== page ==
Oakton Community College's Empty Bowls event Dec. 3 to support local food pantries
Community members are invited to enjoy a delicious meal and take home beautifully handcrafted bowls while supporting local food pantries at Oakton Community College's upcoming Empty Bowls event.
This year's event will be on Saturday, Dec. 3, from 10:30 a.m. to 2 p.m. at Oakton's Des Plaines campus, 1600 E. Golf Road, in rooms 1606-1610.
More than 1,200 handcrafted soup bowls will be available for purchase, many of which will make a great holiday gift while supporting a great cause.
Sponsored by Oakton's Ceramics Club, Empty Bowls is part of a nonprofit, global movement that has raised awareness for local and worldwide hunger and millions of dollars for food banks, soup kitchens and other meal programs.
This year, 100% of event proceeds will support the following organizations: Des Plaines Self-Help Closet and Pantry, Interfaith Action of Evanston, Maine Township Food Pantry, New Trier Township Food Pantry, Niles Township Food Pantry and Northfield Township Food Pantry.
"This is a wonderful chance to acquire inexpensive and unique gifts while supporting community food charities," said Oakton Chair of Art and Design Lou Pierozzi, who also serves as an adviser for the Ceramics Club. "Volunteers have been working year-round to prepare for this annual event. I'm always moved by the dedication of our members who donate countless hours of their time for this great cause."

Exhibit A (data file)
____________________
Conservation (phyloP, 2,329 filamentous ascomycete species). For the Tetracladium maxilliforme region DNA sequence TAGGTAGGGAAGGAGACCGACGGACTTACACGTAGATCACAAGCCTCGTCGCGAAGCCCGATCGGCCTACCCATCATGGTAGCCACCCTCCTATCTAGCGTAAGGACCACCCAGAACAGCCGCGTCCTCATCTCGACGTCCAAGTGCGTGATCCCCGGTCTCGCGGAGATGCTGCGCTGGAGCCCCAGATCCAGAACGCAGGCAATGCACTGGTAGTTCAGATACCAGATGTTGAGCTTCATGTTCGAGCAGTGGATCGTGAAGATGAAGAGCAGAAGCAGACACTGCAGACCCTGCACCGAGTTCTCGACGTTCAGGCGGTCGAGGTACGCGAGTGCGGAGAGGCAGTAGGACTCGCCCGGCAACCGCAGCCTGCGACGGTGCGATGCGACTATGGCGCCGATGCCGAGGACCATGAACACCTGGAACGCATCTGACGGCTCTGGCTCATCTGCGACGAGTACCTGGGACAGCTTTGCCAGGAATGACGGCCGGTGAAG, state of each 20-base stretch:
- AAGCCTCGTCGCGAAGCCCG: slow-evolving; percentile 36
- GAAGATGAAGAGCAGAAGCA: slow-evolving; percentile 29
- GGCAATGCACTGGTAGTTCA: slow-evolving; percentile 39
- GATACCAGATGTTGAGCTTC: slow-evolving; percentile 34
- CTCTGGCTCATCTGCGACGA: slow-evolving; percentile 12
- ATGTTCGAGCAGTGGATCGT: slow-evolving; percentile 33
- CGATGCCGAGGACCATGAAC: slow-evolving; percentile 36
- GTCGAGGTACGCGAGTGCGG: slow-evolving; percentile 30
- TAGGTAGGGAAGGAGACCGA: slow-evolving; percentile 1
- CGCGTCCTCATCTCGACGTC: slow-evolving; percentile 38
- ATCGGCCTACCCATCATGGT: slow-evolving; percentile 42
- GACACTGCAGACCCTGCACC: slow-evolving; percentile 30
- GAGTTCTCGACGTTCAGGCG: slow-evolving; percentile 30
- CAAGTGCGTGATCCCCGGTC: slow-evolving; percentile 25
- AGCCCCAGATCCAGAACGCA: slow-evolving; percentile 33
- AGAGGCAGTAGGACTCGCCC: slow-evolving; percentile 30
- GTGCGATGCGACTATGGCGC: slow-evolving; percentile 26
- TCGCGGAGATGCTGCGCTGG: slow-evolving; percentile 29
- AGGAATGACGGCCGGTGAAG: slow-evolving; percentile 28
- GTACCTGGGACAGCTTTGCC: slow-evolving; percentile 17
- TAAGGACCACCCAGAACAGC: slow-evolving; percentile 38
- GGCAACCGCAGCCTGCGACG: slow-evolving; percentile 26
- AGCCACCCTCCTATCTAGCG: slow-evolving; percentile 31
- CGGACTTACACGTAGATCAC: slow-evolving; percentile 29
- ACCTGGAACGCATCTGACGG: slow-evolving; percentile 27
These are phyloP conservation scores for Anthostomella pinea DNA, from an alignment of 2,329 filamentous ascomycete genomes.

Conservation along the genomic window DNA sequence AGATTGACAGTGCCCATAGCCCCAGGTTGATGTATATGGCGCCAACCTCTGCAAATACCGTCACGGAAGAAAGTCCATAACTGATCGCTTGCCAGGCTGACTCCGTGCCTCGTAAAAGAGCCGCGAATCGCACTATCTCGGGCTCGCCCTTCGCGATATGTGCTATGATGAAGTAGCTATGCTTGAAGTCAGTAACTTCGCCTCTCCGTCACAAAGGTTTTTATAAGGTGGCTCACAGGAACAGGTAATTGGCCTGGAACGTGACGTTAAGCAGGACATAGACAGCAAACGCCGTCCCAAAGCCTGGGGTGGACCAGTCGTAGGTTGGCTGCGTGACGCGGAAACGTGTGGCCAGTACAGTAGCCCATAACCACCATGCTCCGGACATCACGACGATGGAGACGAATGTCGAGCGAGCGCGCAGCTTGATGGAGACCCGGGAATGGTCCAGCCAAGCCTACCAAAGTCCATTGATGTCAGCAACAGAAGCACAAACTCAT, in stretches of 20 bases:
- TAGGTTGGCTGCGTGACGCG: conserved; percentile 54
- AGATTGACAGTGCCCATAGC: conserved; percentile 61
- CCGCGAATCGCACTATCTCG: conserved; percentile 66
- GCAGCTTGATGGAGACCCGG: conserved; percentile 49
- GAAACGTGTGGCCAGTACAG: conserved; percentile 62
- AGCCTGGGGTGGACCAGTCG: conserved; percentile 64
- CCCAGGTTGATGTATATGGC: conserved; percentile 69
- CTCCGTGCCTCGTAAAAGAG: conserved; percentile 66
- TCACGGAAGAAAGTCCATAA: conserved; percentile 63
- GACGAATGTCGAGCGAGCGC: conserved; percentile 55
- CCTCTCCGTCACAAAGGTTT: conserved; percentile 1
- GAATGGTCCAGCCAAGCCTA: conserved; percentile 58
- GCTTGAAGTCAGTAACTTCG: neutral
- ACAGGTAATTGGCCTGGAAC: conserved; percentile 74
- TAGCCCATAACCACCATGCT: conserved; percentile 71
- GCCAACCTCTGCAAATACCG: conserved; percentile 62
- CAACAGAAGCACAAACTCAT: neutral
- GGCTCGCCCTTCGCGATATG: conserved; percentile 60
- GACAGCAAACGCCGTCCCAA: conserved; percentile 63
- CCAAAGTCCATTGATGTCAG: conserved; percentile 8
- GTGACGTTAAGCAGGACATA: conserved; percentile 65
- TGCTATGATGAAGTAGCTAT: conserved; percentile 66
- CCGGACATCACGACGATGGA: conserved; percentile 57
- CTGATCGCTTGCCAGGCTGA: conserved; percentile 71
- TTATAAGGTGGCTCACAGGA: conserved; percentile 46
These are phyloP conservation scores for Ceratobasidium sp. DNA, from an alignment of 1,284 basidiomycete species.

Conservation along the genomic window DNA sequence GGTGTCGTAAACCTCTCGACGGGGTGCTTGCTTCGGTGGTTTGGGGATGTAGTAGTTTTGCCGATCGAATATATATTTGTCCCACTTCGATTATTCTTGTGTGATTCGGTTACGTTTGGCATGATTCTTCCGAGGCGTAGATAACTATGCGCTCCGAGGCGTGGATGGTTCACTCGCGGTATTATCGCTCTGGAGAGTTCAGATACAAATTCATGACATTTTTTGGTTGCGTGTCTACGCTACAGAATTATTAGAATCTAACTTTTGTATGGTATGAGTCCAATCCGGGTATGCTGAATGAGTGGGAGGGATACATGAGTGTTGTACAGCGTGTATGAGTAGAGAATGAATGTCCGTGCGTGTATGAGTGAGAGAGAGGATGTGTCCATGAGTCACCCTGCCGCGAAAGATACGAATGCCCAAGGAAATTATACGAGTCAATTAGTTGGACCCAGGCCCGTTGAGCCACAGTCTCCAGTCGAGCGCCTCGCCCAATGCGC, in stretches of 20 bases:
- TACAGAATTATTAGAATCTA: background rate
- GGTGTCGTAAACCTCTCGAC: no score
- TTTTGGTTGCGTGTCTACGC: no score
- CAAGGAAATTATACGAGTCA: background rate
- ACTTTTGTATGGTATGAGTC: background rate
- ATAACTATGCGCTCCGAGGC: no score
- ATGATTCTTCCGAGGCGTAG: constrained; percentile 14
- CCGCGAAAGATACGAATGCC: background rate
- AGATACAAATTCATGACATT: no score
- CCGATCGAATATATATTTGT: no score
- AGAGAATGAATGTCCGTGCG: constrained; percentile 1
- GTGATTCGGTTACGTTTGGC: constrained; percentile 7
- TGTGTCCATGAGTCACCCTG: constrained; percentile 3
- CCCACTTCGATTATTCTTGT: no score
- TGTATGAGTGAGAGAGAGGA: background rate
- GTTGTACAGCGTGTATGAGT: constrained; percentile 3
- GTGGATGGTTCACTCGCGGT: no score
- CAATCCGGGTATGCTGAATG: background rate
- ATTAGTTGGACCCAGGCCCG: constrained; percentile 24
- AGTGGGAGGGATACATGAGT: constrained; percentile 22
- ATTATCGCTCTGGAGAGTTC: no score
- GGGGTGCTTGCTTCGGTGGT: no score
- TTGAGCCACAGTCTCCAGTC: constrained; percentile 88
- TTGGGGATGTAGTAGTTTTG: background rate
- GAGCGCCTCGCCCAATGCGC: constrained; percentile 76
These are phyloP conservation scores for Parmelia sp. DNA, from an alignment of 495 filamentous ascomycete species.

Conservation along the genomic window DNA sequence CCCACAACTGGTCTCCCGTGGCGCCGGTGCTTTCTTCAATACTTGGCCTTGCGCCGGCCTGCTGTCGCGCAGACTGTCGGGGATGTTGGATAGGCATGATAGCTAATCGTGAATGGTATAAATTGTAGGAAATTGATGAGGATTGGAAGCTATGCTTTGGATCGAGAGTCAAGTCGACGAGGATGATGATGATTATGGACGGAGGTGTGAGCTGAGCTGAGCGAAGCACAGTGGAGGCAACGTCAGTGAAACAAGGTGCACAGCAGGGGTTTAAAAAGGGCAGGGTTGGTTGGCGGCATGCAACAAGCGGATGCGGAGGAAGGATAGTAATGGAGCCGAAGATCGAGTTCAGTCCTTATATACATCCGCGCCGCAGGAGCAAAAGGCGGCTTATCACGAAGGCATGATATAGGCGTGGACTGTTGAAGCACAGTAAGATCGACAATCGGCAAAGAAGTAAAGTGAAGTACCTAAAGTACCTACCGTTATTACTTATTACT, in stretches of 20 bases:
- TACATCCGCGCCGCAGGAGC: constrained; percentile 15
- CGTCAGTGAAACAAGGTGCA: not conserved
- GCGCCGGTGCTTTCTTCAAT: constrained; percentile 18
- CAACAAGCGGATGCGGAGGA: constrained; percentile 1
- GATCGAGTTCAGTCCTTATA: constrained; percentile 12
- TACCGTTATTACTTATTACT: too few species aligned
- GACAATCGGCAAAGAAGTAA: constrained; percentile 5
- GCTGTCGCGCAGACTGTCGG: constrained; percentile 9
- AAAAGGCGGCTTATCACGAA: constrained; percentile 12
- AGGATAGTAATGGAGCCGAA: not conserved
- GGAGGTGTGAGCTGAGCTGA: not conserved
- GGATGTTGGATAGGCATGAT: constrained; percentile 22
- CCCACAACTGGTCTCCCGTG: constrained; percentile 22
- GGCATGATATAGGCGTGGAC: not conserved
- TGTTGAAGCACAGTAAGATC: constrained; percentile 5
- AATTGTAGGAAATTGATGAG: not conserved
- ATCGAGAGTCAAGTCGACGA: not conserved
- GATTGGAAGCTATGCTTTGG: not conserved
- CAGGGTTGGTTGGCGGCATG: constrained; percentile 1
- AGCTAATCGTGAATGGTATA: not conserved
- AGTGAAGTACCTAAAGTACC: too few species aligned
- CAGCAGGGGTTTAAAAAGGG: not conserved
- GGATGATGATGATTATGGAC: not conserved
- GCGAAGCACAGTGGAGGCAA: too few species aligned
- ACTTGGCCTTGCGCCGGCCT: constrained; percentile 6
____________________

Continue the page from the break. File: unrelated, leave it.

Admission is free, but for a donation of just $16, participants are invited to choose and keep their favorite artwork made by local professional and student potters, watch how bowls are made from different materials, enjoy a simple lunch of soup and bread and listen to live music.
Larger and unique art pieces will also be available at bargain prices, with all proceeds going to local food pantries.
New this year, attendees will be able to watch ceramic and wood turners battle it out while creating artwork during the "Battle of the Bowls."
While on campus, the attendees can view Pierzozzi's most recent project, "The Eternal Guardian," a monumental 16-feet high mixed-media sculpture.
According to the artist, "The Eternal Guardian" represents a time between 2020 and 2022 when our country was dealing with the COVID-19 pandemic and political unrest.
"This large toylike figure holds the best and worst of us in his hands. He acts as an impartial and emotionless judge for what we chose," Pierozzi said.
Nathan Harpaz, the head of Oakton's Koehnline Museum of Art, adds that the lengthy production of "The Eternal Guardian" during the COVID years "echoes the struggle of today's artists to respond to the cultural consequences and the artistic survival during the pandemic."
The sculpture is on display now in the west corridor of Oakton's Des Plaines campus main building, outside the art department.
For more information about the Empty Bowls event, contact firstname.lastname@example.org or call (847) 635-1699.